Sunday, June 30, 2013

Celebrate - Red, White & Blue!

This month's theme for the Designer Crafts Connection blog hop is Celebrations!  

If you're a Facebook friend, you probably already know that my internet has been down since last Wednesday, so I've been visiting my daughter to use her internet to try and keep up as best I can.  It's scary how dependent we've become on our Smart phones and the internet.  OMG - if it doesn't get fixed tomorrow, I won't be able to pay bills!!!

Not wanting to overstay my welcome, you'll have to excuse me if I re-post a project from 2011.  It's a cute table decoration the grand kids and I made and will no doubt be making again this week.  Not only is this project a great accent piece or a table decoration, but the technique is all about creating a "Rosette".  Once you get the hang of this you can make rosettes in any color for any occasion.  Add to banners, garlands, gift bags and more!

1.  Cut two, 2" wide strips of blue paper and two, 1 1/2" strips of red & white striped paper.  These can be either 11" long, or 12" depending on what size sheet of paper you have.

2.  Score each strip at 1/2" intervals.  TIP:  I cut one, 4" wide strip, scored it then cut it into two, 2" strips.  This way I only have to score one strip, instead of two......

3.  Accordion fold each strip.

4.  Overlap the ends then glue the two blue strips together, then overlap and glue the opposite ends to create a circle. 

5.  Create a red & white circle in the same manner.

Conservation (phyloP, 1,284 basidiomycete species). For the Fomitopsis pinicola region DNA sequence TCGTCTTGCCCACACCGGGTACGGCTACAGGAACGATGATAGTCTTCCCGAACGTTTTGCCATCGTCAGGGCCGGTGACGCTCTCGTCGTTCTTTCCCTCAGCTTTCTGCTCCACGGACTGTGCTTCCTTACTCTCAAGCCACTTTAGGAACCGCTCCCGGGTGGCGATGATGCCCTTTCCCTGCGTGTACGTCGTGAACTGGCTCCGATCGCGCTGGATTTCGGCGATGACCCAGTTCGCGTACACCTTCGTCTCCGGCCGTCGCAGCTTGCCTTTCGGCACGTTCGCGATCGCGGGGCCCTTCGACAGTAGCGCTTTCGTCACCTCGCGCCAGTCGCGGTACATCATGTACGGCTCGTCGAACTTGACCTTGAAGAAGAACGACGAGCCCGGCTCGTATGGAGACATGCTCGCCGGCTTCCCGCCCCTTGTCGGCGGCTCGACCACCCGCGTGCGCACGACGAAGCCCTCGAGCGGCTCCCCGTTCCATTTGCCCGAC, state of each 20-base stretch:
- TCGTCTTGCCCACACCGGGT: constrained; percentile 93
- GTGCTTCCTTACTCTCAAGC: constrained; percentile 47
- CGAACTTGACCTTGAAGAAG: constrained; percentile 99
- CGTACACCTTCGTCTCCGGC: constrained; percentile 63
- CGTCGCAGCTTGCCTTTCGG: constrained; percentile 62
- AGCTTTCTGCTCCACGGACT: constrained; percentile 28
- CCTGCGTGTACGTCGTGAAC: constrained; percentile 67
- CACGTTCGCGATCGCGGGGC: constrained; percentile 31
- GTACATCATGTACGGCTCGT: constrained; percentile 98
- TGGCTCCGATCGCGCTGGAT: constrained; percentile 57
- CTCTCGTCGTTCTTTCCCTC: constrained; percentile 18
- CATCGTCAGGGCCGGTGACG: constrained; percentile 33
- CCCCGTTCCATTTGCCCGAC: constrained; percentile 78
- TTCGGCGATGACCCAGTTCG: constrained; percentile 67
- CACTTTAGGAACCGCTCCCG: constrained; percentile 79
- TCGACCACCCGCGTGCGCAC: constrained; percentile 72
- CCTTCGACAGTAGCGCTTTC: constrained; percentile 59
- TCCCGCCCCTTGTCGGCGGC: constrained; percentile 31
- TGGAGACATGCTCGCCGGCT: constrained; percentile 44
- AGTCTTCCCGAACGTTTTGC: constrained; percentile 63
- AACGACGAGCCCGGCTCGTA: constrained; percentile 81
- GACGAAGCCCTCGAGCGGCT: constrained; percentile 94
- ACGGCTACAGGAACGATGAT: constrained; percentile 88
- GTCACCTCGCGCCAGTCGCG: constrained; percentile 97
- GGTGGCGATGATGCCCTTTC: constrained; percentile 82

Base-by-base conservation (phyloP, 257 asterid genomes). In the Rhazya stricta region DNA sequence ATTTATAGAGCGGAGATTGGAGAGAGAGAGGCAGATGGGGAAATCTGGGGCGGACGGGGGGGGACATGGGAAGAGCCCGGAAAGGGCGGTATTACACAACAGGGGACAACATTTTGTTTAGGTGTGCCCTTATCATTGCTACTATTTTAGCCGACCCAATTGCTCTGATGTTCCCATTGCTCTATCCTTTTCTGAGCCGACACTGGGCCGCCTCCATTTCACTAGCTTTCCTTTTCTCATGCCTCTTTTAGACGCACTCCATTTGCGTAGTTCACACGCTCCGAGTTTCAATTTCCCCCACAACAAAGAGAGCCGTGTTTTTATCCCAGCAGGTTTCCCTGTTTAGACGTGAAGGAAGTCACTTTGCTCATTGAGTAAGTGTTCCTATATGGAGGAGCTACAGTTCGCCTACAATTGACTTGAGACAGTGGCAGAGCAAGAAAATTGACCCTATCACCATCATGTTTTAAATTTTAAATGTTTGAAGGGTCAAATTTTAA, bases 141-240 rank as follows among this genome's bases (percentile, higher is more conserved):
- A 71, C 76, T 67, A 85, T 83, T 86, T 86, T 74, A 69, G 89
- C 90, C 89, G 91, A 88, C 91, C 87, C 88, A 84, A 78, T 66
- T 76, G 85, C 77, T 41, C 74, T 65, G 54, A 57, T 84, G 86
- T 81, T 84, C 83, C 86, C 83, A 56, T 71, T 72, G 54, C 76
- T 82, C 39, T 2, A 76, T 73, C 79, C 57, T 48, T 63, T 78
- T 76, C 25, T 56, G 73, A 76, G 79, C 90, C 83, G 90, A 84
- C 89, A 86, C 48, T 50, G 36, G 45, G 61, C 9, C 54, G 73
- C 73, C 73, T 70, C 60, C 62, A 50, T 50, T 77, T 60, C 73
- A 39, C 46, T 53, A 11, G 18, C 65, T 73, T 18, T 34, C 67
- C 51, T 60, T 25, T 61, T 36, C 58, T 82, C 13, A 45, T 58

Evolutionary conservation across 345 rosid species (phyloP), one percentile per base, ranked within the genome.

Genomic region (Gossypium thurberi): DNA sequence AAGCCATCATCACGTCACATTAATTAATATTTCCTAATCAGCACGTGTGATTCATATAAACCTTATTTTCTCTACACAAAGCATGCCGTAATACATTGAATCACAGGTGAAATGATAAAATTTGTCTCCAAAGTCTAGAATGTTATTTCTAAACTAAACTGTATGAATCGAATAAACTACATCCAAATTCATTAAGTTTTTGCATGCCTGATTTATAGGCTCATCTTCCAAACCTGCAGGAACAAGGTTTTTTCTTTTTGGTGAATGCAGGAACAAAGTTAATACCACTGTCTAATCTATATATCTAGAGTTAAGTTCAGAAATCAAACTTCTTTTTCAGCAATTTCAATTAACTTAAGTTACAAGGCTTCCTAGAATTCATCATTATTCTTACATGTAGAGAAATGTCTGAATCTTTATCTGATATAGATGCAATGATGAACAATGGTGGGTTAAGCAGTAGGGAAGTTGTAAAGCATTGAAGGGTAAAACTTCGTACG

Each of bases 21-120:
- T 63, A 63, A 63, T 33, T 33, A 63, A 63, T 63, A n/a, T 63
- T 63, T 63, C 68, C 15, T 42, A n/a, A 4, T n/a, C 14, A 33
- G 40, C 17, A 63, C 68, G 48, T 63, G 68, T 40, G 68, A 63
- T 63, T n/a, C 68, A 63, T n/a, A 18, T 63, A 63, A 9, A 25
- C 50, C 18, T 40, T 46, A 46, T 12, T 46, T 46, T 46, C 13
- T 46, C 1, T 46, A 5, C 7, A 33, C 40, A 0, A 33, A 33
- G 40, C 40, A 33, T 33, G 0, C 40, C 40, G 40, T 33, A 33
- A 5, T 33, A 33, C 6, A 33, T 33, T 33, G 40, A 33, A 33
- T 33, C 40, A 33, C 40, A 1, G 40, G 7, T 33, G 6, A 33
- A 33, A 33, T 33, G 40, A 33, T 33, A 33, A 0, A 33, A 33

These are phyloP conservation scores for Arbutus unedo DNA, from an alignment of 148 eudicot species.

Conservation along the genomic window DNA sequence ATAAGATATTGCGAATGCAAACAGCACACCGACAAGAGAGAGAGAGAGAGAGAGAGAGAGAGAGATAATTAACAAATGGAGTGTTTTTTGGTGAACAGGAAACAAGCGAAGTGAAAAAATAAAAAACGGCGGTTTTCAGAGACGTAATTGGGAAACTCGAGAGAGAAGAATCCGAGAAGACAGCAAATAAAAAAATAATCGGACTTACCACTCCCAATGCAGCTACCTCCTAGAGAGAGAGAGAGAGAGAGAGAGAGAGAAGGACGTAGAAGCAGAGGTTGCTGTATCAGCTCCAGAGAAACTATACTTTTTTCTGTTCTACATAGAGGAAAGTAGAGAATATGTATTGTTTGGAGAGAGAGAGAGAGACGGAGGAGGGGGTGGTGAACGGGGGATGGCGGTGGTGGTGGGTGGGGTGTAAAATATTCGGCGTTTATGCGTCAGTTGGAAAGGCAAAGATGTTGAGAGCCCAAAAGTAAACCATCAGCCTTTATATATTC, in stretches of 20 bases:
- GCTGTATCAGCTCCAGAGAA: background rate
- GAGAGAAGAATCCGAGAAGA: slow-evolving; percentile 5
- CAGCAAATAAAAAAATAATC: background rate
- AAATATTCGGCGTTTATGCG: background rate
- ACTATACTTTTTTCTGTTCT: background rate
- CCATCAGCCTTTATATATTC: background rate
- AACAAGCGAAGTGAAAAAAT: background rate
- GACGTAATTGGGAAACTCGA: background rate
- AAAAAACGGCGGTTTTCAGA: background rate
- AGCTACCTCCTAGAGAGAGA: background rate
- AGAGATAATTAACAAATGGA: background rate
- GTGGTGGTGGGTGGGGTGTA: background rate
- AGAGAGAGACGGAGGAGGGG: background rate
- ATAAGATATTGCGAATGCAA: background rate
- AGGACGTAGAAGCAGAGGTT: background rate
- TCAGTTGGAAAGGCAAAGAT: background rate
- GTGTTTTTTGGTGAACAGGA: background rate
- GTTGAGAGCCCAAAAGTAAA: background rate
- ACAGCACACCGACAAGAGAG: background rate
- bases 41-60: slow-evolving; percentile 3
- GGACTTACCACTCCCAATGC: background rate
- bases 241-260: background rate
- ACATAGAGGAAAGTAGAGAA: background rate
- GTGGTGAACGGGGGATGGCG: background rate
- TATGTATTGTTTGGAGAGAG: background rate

6.  Folded circles have a tendency to pop up, making it a little tricky to hold the centers together to make the rosette.  You can either enlist the help of a crafty friend to squish and hold the folds down while you glue a punched circle over the center, or drum roll please

You can hold them together by placing inside a circle cookie cutter!! I bought a set of four just for making rosettes...... EZ PZ...... 

7.  Punch a circle from cardstock then glue it over the center at the front of the red & white rosette.  Let dry.

 8.  Glue a circle to the back of the blue rosette.  When both are completely dry (depending on what type of glue you use) set the smaller rosette on top of the larger one.  With a little coaxing, the folds should nestle into the folds of the blue rosette quite nicely.

9.  I glued my rosette to the end of a dowel which I had glued inside a wooden spool base.  I decorated the spool with strips of paper, then added a star to the front and tails to the rosette.  I also covered a second red circle with glitter then glued it over the front of the rosette.  Gotta have some sparkle for the 4th!

Rosettes are fun embellishments and now you know how easy they are to make.  Enjoy!  Y'all come back now.............

Please Note:  If you would like to know more about becoming a CHA Designer, or just more about the Arts & Crafts Industry please feel free to join the #CHADesigners, for a twitter chat this Wednesday evening at 6pm PST
I sign in thru  Enter  #CHADesigners to join the conversation.

Yours truly,
Julie :)


Wednesday, June 19, 2013

Etchall Giveaway!

Have you seen all the etched projects designed by Designer Crafts Connection (DCC) members?  Are YOU itching to etch?  Then here's a newsflash for you:  Hop thru the DCC webring and comment on the projects.  Each time you comment you'll be entered to win the same etchall® kit that the designers worked with - the more you comment, the more chances you'll have to win.  (US & Canada addresses only.)